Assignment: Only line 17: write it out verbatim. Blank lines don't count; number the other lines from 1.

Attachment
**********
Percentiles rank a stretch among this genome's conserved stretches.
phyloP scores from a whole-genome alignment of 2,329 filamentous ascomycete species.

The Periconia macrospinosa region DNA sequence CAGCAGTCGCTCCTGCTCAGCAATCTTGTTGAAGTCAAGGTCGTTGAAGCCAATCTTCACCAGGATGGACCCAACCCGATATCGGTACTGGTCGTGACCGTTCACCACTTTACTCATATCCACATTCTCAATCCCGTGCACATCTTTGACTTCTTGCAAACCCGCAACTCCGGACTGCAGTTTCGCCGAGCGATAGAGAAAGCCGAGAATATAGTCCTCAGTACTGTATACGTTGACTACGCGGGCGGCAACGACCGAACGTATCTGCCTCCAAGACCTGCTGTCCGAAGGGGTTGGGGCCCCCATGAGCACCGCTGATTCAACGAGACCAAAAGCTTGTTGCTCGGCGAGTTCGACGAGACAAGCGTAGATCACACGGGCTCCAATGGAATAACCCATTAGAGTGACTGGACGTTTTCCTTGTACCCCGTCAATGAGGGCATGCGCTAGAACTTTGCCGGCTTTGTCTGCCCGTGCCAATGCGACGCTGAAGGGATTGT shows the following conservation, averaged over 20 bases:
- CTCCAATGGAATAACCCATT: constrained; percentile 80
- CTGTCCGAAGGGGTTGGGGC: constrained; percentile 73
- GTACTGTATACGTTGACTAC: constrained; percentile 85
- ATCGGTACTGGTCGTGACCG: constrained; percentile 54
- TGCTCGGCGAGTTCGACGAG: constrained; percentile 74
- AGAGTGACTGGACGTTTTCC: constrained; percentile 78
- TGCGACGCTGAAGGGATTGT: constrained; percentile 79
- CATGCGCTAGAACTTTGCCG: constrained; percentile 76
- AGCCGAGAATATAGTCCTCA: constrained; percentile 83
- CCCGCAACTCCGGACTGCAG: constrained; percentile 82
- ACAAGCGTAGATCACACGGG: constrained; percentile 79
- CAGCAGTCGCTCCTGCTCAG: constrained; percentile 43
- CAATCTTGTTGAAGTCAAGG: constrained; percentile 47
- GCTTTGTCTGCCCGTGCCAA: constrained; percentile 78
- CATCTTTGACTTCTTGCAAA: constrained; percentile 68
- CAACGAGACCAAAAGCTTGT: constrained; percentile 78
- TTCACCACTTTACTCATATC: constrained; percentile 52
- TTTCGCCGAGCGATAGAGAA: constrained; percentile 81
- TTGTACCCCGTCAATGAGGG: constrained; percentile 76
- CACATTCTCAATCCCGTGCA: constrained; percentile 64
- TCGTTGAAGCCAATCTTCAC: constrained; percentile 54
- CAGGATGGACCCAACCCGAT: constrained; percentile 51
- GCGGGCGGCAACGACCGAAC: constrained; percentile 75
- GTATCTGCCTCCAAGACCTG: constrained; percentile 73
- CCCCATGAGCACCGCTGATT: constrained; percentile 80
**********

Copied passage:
- GCTTTGTCTGCCCGTGCCAA: constrained; percentile 78